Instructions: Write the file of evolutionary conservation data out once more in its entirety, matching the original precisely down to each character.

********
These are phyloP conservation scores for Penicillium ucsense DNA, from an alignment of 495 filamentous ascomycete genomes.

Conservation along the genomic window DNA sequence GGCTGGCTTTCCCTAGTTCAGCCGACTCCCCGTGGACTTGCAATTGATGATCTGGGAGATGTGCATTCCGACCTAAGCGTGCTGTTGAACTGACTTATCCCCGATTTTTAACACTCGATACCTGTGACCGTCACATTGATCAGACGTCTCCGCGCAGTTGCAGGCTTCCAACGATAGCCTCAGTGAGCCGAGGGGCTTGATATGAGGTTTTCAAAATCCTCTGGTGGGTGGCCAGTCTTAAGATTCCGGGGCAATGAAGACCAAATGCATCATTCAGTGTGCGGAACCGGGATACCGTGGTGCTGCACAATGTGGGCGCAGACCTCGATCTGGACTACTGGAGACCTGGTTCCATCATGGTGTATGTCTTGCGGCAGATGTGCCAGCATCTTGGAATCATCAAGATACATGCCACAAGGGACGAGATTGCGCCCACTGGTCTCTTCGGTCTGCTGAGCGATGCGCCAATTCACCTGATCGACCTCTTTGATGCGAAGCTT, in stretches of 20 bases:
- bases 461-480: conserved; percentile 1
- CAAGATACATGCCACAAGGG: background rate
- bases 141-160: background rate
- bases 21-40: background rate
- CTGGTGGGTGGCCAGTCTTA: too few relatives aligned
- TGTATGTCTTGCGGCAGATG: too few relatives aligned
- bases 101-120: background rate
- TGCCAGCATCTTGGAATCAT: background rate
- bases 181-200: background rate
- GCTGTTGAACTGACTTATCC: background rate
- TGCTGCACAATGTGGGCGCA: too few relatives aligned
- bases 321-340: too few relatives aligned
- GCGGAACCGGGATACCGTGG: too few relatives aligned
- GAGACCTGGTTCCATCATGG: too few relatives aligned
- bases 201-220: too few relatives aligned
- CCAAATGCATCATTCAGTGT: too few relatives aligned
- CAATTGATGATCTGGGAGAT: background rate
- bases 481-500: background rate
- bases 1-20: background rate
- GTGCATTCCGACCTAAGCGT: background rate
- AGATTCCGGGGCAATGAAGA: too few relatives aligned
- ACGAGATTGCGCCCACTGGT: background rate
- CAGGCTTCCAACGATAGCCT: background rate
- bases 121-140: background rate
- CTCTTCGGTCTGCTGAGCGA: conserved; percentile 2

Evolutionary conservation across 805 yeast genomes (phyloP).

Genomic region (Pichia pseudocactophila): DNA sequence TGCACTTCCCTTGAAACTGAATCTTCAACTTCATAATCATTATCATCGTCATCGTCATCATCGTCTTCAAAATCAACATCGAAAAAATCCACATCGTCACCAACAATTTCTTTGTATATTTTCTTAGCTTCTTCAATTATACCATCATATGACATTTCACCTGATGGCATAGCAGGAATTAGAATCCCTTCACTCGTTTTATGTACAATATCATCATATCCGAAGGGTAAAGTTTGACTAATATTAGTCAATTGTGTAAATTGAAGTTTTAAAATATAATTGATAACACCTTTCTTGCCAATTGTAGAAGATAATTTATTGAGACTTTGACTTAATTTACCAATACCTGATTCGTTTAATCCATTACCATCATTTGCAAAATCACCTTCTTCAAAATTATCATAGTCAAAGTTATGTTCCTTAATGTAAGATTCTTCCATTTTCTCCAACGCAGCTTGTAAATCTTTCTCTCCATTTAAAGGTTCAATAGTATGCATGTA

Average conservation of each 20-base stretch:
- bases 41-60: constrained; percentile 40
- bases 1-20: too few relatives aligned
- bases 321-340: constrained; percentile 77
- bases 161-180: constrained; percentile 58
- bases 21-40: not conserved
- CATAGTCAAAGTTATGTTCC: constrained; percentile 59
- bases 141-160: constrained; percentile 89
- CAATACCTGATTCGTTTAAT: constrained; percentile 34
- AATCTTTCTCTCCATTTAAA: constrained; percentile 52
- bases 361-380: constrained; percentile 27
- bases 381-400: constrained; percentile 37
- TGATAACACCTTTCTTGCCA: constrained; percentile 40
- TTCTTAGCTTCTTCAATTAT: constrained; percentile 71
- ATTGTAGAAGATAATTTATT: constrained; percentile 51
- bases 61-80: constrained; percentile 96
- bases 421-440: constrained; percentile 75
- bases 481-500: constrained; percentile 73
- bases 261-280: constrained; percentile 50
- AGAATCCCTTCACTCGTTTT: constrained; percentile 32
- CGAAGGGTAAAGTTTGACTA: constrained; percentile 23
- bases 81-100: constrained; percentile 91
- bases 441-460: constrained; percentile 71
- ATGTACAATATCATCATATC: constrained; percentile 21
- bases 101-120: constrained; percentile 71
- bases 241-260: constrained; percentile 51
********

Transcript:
These are phyloP conservation scores for Penicillium ucsense DNA, from an alignment of 495 filamentous ascomycete genomes.

Conservation along the genomic window DNA sequence GGCTGGCTTTCCCTAGTTCAGCCGACTCCCCGTGGACTTGCAATTGATGATCTGGGAGATGTGCATTCCGACCTAAGCGTGCTGTTGAACTGACTTATCCCCGATTTTTAACACTCGATACCTGTGACCGTCACATTGATCAGACGTCTCCGCGCAGTTGCAGGCTTCCAACGATAGCCTCAGTGAGCCGAGGGGCTTGATATGAGGTTTTCAAAATCCTCTGGTGGGTGGCCAGTCTTAAGATTCCGGGGCAATGAAGACCAAATGCATCATTCAGTGTGCGGAACCGGGATACCGTGGTGCTGCACAATGTGGGCGCAGACCTCGATCTGGACTACTGGAGACCTGGTTCCATCATGGTGTATGTCTTGCGGCAGATGTGCCAGCATCTTGGAATCATCAAGATACATGCCACAAGGGACGAGATTGCGCCCACTGGTCTCTTCGGTCTGCTGAGCGATGCGCCAATTCACCTGATCGACCTCTTTGATGCGAAGCTT, in stretches of 20 bases:
- bases 461-480: conserved; percentile 1
- CAAGATACATGCCACAAGGG: background rate
- bases 141-160: background rate
- bases 21-40: background rate
- CTGGTGGGTGGCCAGTCTTA: too few relatives aligned
- TGTATGTCTTGCGGCAGATG: too few relatives aligned
- bases 101-120: background rate
- TGCCAGCATCTTGGAATCAT: background rate
- bases 181-200: background rate
- GCTGTTGAACTGACTTATCC: background rate
- TGCTGCACAATGTGGGCGCA: too few relatives aligned
- bases 321-340: too few relatives aligned
- GCGGAACCGGGATACCGTGG: too few relatives aligned
- GAGACCTGGTTCCATCATGG: too few relatives aligned
- bases 201-220: too few relatives aligned
- CCAAATGCATCATTCAGTGT: too few relatives aligned
- CAATTGATGATCTGGGAGAT: background rate
- bases 481-500: background rate
- bases 1-20: background rate
- GTGCATTCCGACCTAAGCGT: background rate
- AGATTCCGGGGCAATGAAGA: too few relatives aligned
- ACGAGATTGCGCCCACTGGT: background rate
- CAGGCTTCCAACGATAGCCT: background rate
- bases 121-140: background rate
- CTCTTCGGTCTGCTGAGCGA: conserved; percentile 2

Evolutionary conservation across 805 yeast genomes (phyloP).

Genomic region (Pichia pseudocactophila): DNA sequence TGCACTTCCCTTGAAACTGAATCTTCAACTTCATAATCATTATCATCGTCATCGTCATCATCGTCTTCAAAATCAACATCGAAAAAATCCACATCGTCACCAACAATTTCTTTGTATATTTTCTTAGCTTCTTCAATTATACCATCATATGACATTTCACCTGATGGCATAGCAGGAATTAGAATCCCTTCACTCGTTTTATGTACAATATCATCATATCCGAAGGGTAAAGTTTGACTAATATTAGTCAATTGTGTAAATTGAAGTTTTAAAATATAATTGATAACACCTTTCTTGCCAATTGTAGAAGATAATTTATTGAGACTTTGACTTAATTTACCAATACCTGATTCGTTTAATCCATTACCATCATTTGCAAAATCACCTTCTTCAAAATTATCATAGTCAAAGTTATGTTCCTTAATGTAAGATTCTTCCATTTTCTCCAACGCAGCTTGTAAATCTTTCTCTCCATTTAAAGGTTCAATAGTATGCATGTA

Average conservation of each 20-base stretch:
- bases 41-60: constrained; percentile 40
- bases 1-20: too few relatives aligned
- bases 321-340: constrained; percentile 77
- bases 161-180: constrained; percentile 58
- bases 21-40: not conserved
- CATAGTCAAAGTTATGTTCC: constrained; percentile 59
- bases 141-160: constrained; percentile 89
- CAATACCTGATTCGTTTAAT: constrained; percentile 34
- AATCTTTCTCTCCATTTAAA: constrained; percentile 52
- bases 361-380: constrained; percentile 27
- bases 381-400: constrained; percentile 37
- TGATAACACCTTTCTTGCCA: constrained; percentile 40
- TTCTTAGCTTCTTCAATTAT: constrained; percentile 71
- ATTGTAGAAGATAATTTATT: constrained; percentile 51
- bases 61-80: constrained; percentile 96
- bases 421-440: constrained; percentile 75
- bases 481-500: constrained; percentile 73
- bases 261-280: constrained; percentile 50
- AGAATCCCTTCACTCGTTTT: constrained; percentile 32
- CGAAGGGTAAAGTTTGACTA: constrained; percentile 23
- bases 81-100: constrained; percentile 91
- bases 441-460: constrained; percentile 71
- ATGTACAATATCATCATATC: constrained; percentile 21
- bases 101-120: constrained; percentile 71
- bases 241-260: constrained; percentile 51